PDC: we are talking about a lot of things here.
1. Live tries to make sense of the routing and the (reported) latency of all devices ( live's and VSTs) and adds delays in order to keep things as much as possible in sync. Ideally sample accurate, but this depends on some factors:
- Live gets the right latency reported from the VSTs, which is not always the case and beyond our control
- our own devices report the right latency. this is supposed to be the case, but people do make mistakes and the combination of all possible sample rates and settings sum up to a lot of possible scenarios. However, I think there is no dramatic issue here, or it would be quite obvious.
- MIDI to Audio in synthesizers is again a different beast, it is not said that an instrument gets a MIDI note and starts the sound at the same instant. Actually this is quite rare, but it does not matter, unless there is a huge fluctuation, which again is not the case at least for our own devices. You can add two instances of Operator in two tracks and they cancel out if no random is involved. And, surprise! the same goes for synthesizers built in Max4Live.
Now there are two other things:
We decided a long time ago that the default behavior of the PDC is to create the shortest possible latency when a track is armed, and accept the fact that in this case other things might get out of sync, especially if there are devices with huge latencies in the sends. There are good arguments for it, and there are valid ones against it. I personally dislike it, and therefore use the "-StrictLatencyCompensation" option in the options.txt file to avoid it. However, this does not at all affect anything I would call "sound quality".
The other thing is the fact that automation currently ( if I remember correctly ) is not correctly taken into account by the PDC, and might be slightly too late if there are devices which have high latencies.
But the question here is: does it matter that much? If the effect is not audible, it does not matter. If you want to have a hard cut on volume, you'd rather cut the audio file anyway. If you want smooth fades it does not matter. I work a lot with automations all the time, and I never found this particular issue to be a 'real' problem. If something happens too late, well, I move it a bit earlier.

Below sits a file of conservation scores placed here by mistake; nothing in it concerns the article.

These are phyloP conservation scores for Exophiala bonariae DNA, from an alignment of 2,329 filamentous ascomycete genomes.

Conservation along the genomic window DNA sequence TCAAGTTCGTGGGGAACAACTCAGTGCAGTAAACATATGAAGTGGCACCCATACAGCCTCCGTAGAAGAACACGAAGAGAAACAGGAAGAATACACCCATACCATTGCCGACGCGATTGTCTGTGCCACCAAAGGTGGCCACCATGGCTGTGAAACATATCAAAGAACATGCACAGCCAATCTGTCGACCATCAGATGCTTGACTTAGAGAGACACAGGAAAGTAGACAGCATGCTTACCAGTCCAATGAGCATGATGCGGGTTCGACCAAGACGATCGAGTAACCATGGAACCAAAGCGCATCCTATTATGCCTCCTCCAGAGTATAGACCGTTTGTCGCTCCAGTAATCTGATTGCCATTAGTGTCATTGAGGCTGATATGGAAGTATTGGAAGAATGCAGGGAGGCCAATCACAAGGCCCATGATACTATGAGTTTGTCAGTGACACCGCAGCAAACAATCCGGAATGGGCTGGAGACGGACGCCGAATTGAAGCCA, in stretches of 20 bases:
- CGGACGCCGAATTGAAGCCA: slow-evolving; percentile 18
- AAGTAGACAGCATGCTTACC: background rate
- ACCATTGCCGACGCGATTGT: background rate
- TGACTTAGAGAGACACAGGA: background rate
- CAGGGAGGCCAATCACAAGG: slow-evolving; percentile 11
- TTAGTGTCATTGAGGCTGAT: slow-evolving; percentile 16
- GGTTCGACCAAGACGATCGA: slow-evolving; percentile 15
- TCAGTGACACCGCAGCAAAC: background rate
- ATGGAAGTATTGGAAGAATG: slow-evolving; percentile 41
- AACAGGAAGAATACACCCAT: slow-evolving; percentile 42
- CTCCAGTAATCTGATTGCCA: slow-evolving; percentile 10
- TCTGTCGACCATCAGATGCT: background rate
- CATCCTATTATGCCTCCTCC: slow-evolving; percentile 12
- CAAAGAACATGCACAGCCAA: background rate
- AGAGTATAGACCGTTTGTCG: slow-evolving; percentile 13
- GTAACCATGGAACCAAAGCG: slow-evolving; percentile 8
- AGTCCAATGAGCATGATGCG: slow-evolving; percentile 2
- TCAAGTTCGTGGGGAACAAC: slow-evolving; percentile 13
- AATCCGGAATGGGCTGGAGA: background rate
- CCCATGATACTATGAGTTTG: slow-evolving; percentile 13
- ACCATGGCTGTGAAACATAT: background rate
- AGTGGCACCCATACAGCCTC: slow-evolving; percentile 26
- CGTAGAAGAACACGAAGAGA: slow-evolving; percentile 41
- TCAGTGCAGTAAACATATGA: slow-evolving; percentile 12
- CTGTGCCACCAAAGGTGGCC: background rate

There are a lot of things which can be a lot better in Live, but nothing that has to do with "Audio Engine Quality". From a very personal music producing perspective the whole sound quality discussion is super odd. I have more headroom, lower noise-floor, higher precision in timing, more voices, hundreds of EQs if I need them, more instruments than I could ever dream of, and all this runs on my laptop. I have also a studio full of lovely early digital synths, and some analog veterans. They all sound very different than any software I am aware of, and this is why I still sample or record them - into Live.
Their "sound quality" totally sucks. They hum, they are noisy, they are out of tune, they distort like hell, they add all kinds of artefacts, they crash, they sometimes do not even boot, I can only run one instance at a given time and so on. My point is: if I record them with a good soundcard @ 96k / 24 bit in Live or any other software out there, I have a perfectly fine ideal recording of them. The problem, if there is "a problem" of DAWs is that they sound way too perfect. So, instead of being concerned about the technical quality of the DAW, I'd rather research what effect it could have to re-record my material thru a bunch of analog boxes. Because those analog pre-amps, compressors, what ever indeed do something with the material. Which is not some magic esoteric "it cancels out 100% but i still think it's wrong" stuff but can be measured e.g. with the Spectrum device in Live. It is only very hard to emulate it digitally.
Ah, I write way too much. I think Live sounds fine.